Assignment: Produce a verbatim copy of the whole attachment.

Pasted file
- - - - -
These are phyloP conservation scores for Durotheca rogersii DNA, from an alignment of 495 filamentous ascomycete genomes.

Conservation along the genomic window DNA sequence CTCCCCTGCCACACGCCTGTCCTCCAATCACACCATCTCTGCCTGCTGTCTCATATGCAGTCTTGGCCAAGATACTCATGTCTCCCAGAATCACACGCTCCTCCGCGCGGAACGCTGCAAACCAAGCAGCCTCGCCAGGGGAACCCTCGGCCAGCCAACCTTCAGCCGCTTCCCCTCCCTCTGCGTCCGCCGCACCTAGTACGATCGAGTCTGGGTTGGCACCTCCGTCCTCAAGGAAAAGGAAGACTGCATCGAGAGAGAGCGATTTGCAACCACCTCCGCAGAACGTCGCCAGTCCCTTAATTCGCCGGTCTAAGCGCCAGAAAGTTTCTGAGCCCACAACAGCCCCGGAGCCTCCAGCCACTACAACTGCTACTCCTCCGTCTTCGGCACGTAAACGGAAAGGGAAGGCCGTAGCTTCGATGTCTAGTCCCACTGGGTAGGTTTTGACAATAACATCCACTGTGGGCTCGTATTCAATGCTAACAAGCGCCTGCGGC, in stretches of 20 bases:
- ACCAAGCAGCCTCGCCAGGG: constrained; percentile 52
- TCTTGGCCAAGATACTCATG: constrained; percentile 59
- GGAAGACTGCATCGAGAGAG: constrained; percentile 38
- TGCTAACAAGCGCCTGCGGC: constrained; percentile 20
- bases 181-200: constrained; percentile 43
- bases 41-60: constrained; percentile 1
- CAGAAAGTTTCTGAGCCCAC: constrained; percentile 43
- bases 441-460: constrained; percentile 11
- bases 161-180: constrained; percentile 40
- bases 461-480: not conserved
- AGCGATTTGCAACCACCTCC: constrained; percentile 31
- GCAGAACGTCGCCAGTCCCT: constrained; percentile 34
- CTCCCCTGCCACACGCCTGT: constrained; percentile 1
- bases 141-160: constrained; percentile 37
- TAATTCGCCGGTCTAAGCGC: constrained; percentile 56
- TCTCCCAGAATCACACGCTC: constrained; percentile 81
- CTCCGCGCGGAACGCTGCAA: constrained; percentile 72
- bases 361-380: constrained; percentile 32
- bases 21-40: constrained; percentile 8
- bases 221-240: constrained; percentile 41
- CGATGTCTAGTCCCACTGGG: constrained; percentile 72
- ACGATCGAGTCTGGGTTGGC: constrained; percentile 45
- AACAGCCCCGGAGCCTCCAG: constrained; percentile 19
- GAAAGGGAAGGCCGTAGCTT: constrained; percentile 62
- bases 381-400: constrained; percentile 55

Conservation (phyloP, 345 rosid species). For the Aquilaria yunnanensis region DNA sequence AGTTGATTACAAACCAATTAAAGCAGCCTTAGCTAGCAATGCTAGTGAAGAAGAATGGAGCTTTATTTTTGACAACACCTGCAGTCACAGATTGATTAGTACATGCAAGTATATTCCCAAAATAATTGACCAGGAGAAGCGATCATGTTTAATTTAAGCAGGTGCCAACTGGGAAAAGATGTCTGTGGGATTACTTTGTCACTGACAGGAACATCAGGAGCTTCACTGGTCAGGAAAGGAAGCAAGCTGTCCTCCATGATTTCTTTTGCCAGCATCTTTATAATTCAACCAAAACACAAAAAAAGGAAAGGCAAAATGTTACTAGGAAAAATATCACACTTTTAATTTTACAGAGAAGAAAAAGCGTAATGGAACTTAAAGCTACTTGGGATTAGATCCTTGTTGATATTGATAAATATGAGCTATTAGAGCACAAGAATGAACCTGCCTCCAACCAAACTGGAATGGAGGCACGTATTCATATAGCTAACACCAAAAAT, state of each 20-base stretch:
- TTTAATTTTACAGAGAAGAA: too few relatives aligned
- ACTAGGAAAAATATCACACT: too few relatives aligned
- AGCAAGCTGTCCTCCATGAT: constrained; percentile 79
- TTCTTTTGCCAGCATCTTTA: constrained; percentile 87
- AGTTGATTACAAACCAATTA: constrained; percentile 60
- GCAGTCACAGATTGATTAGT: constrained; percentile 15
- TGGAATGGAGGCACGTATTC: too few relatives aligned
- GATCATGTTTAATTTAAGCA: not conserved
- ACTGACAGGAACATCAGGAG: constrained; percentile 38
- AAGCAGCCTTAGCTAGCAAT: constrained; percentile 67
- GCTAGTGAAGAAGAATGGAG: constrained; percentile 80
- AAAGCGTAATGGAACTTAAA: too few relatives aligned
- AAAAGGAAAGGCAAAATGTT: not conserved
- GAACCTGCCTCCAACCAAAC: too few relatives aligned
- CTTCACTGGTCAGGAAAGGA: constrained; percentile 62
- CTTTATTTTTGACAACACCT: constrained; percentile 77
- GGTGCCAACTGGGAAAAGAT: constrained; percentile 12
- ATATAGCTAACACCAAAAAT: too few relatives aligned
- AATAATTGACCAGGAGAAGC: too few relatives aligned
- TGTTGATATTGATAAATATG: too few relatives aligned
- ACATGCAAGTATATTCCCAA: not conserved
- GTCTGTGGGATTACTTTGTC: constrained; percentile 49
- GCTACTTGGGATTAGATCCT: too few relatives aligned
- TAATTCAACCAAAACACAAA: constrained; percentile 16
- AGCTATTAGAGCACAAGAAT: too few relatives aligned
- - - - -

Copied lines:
These are phyloP conservation scores for Durotheca rogersii DNA, from an alignment of 495 filamentous ascomycete genomes.

Conservation along the genomic window DNA sequence CTCCCCTGCCACACGCCTGTCCTCCAATCACACCATCTCTGCCTGCTGTCTCATATGCAGTCTTGGCCAAGATACTCATGTCTCCCAGAATCACACGCTCCTCCGCGCGGAACGCTGCAAACCAAGCAGCCTCGCCAGGGGAACCCTCGGCCAGCCAACCTTCAGCCGCTTCCCCTCCCTCTGCGTCCGCCGCACCTAGTACGATCGAGTCTGGGTTGGCACCTCCGTCCTCAAGGAAAAGGAAGACTGCATCGAGAGAGAGCGATTTGCAACCACCTCCGCAGAACGTCGCCAGTCCCTTAATTCGCCGGTCTAAGCGCCAGAAAGTTTCTGAGCCCACAACAGCCCCGGAGCCTCCAGCCACTACAACTGCTACTCCTCCGTCTTCGGCACGTAAACGGAAAGGGAAGGCCGTAGCTTCGATGTCTAGTCCCACTGGGTAGGTTTTGACAATAACATCCACTGTGGGCTCGTATTCAATGCTAACAAGCGCCTGCGGC, in stretches of 20 bases:
- ACCAAGCAGCCTCGCCAGGG: constrained; percentile 52
- TCTTGGCCAAGATACTCATG: constrained; percentile 59
- GGAAGACTGCATCGAGAGAG: constrained; percentile 38
- TGCTAACAAGCGCCTGCGGC: constrained; percentile 20
- bases 181-200: constrained; percentile 43
- bases 41-60: constrained; percentile 1
- CAGAAAGTTTCTGAGCCCAC: constrained; percentile 43
- bases 441-460: constrained; percentile 11
- bases 161-180: constrained; percentile 40
- bases 461-480: not conserved
- AGCGATTTGCAACCACCTCC: constrained; percentile 31
- GCAGAACGTCGCCAGTCCCT: constrained; percentile 34
- CTCCCCTGCCACACGCCTGT: constrained; percentile 1
- bases 141-160: constrained; percentile 37
- TAATTCGCCGGTCTAAGCGC: constrained; percentile 56
- TCTCCCAGAATCACACGCTC: constrained; percentile 81
- CTCCGCGCGGAACGCTGCAA: constrained; percentile 72
- bases 361-380: constrained; percentile 32
- bases 21-40: constrained; percentile 8
- bases 221-240: constrained; percentile 41
- CGATGTCTAGTCCCACTGGG: constrained; percentile 72
- ACGATCGAGTCTGGGTTGGC: constrained; percentile 45
- AACAGCCCCGGAGCCTCCAG: constrained; percentile 19
- GAAAGGGAAGGCCGTAGCTT: constrained; percentile 62
- bases 381-400: constrained; percentile 55

Conservation (phyloP, 345 rosid species). For the Aquilaria yunnanensis region DNA sequence AGTTGATTACAAACCAATTAAAGCAGCCTTAGCTAGCAATGCTAGTGAAGAAGAATGGAGCTTTATTTTTGACAACACCTGCAGTCACAGATTGATTAGTACATGCAAGTATATTCCCAAAATAATTGACCAGGAGAAGCGATCATGTTTAATTTAAGCAGGTGCCAACTGGGAAAAGATGTCTGTGGGATTACTTTGTCACTGACAGGAACATCAGGAGCTTCACTGGTCAGGAAAGGAAGCAAGCTGTCCTCCATGATTTCTTTTGCCAGCATCTTTATAATTCAACCAAAACACAAAAAAAGGAAAGGCAAAATGTTACTAGGAAAAATATCACACTTTTAATTTTACAGAGAAGAAAAAGCGTAATGGAACTTAAAGCTACTTGGGATTAGATCCTTGTTGATATTGATAAATATGAGCTATTAGAGCACAAGAATGAACCTGCCTCCAACCAAACTGGAATGGAGGCACGTATTCATATAGCTAACACCAAAAAT, state of each 20-base stretch:
- TTTAATTTTACAGAGAAGAA: too few relatives aligned
- ACTAGGAAAAATATCACACT: too few relatives aligned
- AGCAAGCTGTCCTCCATGAT: constrained; percentile 79
- TTCTTTTGCCAGCATCTTTA: constrained; percentile 87
- AGTTGATTACAAACCAATTA: constrained; percentile 60
- GCAGTCACAGATTGATTAGT: constrained; percentile 15
- TGGAATGGAGGCACGTATTC: too few relatives aligned
- GATCATGTTTAATTTAAGCA: not conserved
- ACTGACAGGAACATCAGGAG: constrained; percentile 38
- AAGCAGCCTTAGCTAGCAAT: constrained; percentile 67
- GCTAGTGAAGAAGAATGGAG: constrained; percentile 80
- AAAGCGTAATGGAACTTAAA: too few relatives aligned
- AAAAGGAAAGGCAAAATGTT: not conserved
- GAACCTGCCTCCAACCAAAC: too few relatives aligned
- CTTCACTGGTCAGGAAAGGA: constrained; percentile 62
- CTTTATTTTTGACAACACCT: constrained; percentile 77
- GGTGCCAACTGGGAAAAGAT: constrained; percentile 12
- ATATAGCTAACACCAAAAAT: too few relatives aligned
- AATAATTGACCAGGAGAAGC: too few relatives aligned
- TGTTGATATTGATAAATATG: too few relatives aligned
- ACATGCAAGTATATTCCCAA: not conserved
- GTCTGTGGGATTACTTTGTC: constrained; percentile 49
- GCTACTTGGGATTAGATCCT: too few relatives aligned
- TAATTCAACCAAAACACAAA: constrained; percentile 16
- AGCTATTAGAGCACAAGAAT: too few relatives aligned